When You Can’t Be A Mother, Infertility Changes You

by Rachael Flanery
Originally Published: 
Tom Merton / Getty

As a little girl I was going to work at a grocery store and be a mom. Be a teacher and be a mom. Be a Broadway star and be a mom. A brain surgeon and mom. Anthropologist and mom. Writer and mom. Sometimes I had a husband. Sometimes just a house full of kids. A whole soccer team…the Von Trapp singers.

When I grew up I was pleasantly surprised that life didn’t suck. Sometimes life turned out just like you planned. Sometimes it was much much better. I was married at 29, months before the deadline of turning 30. Now to get to work before the next made-up deadline: having kids before 35.

I knew something was up with my insides. My periods were always irregular and painful. When I say irregular I mean like maybe four times a year. And not a super convenient every three months, but sometimes every 21 days, then 144 days. Trying to chart my cycles was like making sense of an ancient lunar calendar. We spent a year crossing our fingers that lightening would strike in my fallopian tubes.

When I went to the doctor for my first infertility consultation I thought I would be leaving with a baby. My first of many disappointing appointments. I left with folders of information and a schedule of tests.

All the initial blood work came back fantastic. This was good news, but it also meant there wasn’t an easy fix. They actually deemed my husband’s sperm to be some of the most hearty and bountiful they had ever seen. (He will like reading that in print again.)

With nothing instantly slamming the door on conception, we moved to the more invasive tests.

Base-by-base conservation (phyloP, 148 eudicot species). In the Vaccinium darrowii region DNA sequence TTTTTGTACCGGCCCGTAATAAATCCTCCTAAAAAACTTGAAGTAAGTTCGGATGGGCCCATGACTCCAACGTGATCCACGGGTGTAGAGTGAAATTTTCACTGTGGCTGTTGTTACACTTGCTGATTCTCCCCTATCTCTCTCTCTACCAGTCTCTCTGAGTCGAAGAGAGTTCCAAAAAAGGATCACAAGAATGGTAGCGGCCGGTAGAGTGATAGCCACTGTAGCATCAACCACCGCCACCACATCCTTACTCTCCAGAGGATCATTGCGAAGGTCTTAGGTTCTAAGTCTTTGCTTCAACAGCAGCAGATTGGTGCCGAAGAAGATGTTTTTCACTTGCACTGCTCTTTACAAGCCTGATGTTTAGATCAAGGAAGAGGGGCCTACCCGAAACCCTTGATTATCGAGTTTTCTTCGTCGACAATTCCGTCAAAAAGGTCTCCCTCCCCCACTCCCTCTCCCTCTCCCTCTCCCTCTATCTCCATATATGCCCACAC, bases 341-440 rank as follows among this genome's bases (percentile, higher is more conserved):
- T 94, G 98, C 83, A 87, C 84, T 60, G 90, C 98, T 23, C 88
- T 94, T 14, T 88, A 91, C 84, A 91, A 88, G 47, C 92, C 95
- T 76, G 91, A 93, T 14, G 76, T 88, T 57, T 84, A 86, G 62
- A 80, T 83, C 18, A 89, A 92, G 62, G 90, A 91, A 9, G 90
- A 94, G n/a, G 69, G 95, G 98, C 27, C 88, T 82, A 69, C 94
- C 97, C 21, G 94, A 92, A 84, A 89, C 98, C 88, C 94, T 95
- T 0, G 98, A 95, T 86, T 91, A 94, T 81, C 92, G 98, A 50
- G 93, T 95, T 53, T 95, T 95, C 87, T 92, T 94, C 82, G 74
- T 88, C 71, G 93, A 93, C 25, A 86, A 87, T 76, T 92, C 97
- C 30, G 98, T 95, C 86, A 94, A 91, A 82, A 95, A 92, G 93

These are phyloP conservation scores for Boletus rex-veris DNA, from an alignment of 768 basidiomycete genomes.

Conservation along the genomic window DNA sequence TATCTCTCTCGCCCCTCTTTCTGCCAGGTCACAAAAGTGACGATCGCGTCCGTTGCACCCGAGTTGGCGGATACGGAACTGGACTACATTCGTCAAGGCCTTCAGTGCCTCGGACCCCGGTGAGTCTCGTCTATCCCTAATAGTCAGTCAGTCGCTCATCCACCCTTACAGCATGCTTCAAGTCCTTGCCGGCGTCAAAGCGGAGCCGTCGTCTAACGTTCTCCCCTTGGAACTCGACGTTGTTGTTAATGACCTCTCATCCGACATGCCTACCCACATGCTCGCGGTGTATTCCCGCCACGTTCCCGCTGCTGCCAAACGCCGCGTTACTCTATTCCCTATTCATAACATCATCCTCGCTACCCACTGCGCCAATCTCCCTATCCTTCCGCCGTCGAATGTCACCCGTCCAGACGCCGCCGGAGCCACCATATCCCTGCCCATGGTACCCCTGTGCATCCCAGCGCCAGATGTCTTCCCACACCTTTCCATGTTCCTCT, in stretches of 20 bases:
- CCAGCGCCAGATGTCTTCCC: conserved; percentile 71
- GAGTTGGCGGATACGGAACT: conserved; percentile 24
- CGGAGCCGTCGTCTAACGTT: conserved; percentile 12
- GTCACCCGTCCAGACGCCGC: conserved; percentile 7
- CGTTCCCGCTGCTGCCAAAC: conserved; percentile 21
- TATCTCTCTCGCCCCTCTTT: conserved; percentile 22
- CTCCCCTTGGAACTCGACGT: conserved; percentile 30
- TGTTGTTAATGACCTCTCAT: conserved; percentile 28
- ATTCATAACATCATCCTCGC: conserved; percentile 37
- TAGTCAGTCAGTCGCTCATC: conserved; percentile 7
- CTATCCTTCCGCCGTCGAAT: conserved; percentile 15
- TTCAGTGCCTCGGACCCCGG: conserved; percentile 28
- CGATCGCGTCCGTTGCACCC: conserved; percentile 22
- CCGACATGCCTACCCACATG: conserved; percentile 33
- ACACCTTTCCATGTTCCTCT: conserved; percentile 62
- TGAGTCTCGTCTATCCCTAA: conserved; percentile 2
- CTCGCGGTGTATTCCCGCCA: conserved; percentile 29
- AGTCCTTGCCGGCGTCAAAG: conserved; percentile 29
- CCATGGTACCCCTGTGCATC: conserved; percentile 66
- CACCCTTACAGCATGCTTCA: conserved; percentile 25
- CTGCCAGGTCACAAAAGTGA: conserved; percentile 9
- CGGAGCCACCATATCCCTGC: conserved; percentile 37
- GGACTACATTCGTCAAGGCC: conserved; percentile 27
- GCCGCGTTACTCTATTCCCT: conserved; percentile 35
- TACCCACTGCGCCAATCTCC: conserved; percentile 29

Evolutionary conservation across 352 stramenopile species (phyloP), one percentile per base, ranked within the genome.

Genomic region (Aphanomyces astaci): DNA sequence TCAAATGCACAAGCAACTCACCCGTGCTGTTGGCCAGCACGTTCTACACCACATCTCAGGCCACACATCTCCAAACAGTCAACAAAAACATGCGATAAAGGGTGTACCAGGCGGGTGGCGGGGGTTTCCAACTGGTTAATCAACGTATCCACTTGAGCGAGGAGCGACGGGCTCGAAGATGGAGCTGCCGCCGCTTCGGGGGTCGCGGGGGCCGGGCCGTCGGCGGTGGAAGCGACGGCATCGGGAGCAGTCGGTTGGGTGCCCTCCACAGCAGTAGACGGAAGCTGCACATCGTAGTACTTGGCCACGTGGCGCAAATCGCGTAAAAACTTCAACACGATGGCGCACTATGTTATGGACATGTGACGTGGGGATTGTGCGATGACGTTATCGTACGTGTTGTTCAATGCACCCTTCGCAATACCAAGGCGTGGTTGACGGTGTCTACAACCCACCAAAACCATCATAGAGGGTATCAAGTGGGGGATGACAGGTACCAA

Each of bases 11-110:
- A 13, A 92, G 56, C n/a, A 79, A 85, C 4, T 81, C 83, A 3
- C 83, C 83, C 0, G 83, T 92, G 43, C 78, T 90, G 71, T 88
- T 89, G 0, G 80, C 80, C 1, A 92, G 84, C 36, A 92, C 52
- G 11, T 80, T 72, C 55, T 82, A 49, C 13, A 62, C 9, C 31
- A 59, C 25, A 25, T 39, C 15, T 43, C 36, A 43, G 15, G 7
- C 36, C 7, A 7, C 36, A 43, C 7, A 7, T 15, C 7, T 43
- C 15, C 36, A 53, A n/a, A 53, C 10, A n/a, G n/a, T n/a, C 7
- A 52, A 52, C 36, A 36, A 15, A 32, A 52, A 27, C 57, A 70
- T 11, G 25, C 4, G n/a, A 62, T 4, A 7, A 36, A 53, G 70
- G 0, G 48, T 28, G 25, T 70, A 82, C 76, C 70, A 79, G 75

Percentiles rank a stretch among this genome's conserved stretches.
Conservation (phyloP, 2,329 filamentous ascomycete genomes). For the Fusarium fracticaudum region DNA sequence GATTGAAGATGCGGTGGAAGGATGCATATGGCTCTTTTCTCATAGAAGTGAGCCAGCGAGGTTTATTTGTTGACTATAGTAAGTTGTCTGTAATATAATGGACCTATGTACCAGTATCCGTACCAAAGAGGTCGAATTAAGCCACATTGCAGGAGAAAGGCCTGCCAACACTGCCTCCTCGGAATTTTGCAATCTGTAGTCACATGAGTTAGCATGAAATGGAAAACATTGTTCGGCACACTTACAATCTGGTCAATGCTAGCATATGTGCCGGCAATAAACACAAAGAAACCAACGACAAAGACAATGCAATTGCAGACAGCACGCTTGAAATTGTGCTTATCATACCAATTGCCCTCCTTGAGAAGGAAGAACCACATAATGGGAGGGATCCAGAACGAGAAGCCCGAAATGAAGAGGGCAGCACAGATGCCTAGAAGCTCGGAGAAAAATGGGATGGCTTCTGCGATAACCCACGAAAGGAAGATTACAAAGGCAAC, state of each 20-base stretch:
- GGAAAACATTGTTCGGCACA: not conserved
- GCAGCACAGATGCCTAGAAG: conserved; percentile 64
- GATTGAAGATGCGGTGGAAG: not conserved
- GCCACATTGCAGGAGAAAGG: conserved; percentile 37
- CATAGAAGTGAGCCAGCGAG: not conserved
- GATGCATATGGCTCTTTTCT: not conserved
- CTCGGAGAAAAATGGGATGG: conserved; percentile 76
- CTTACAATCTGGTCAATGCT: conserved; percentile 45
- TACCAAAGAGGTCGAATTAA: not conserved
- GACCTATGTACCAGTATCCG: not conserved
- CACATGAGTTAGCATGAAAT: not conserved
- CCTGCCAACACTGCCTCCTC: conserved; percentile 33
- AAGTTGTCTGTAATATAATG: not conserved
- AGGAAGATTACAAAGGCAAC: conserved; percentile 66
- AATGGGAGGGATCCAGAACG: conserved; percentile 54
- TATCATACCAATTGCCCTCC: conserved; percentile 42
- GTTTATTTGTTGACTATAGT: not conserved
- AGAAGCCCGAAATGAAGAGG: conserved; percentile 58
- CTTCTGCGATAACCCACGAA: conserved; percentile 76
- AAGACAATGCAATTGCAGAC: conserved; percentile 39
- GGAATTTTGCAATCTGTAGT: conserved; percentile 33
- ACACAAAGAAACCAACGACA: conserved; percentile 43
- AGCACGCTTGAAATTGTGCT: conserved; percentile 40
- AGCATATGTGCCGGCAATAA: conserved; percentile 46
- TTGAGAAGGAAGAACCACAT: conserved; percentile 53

Now we might have found our problem. PCOS or Polycystic ovarian syndrome. Over the course of the next few years, there would be a debate in my files if this was really the culprit. My ovaries looked the part with their rings of eggs never hatched. But I had very low testosterone and male hormones (must be why conflict makes me cry). I was neither obese, nor apple shaped, and my excess facial hair could be blamed on my Eastern European grandparents.

If I was obese, losing weight might solve our problem. If I had too much testosterone, hormones would do the trick. Being told nothing is wrong with you while everything is going wrong is devastating.

Our doctor was a kind soft-spoken man with very long eye lashes. He was a source of calm for many years to come. We tried combinations of pills and inner uterine inseminations. Most months my body still didn’t follow the rules. Some months the eggs dropped, but were too big. Some months they were just right, but then I would get my period too soon for anything to stick. That was a whole different problem not really worth exploring.

The bottom line, if we wanted a baby we would need to adopt or move to IVF. The kindest thing our kind doctor did was not tell us everything was going to be alright.

The year was spent with weekly 7 am appointments to be poked and probed before work and monthly trips across town with my husband keeping a cup of sperm warm in his shirt. The pills were worse than the shots. Maybe because I knew the shots were looming. Maybe because I knew the percentages weren’t really worth all the bloating. I could not keep my shit together. I cried constantly. Soaked the sheets with night sweats, and was so filled with estrogen rage when I shut my eyes I saw faces melting “Raiders of the Lost Arc” style. When we reached a fork in the road, it was nice to have a break.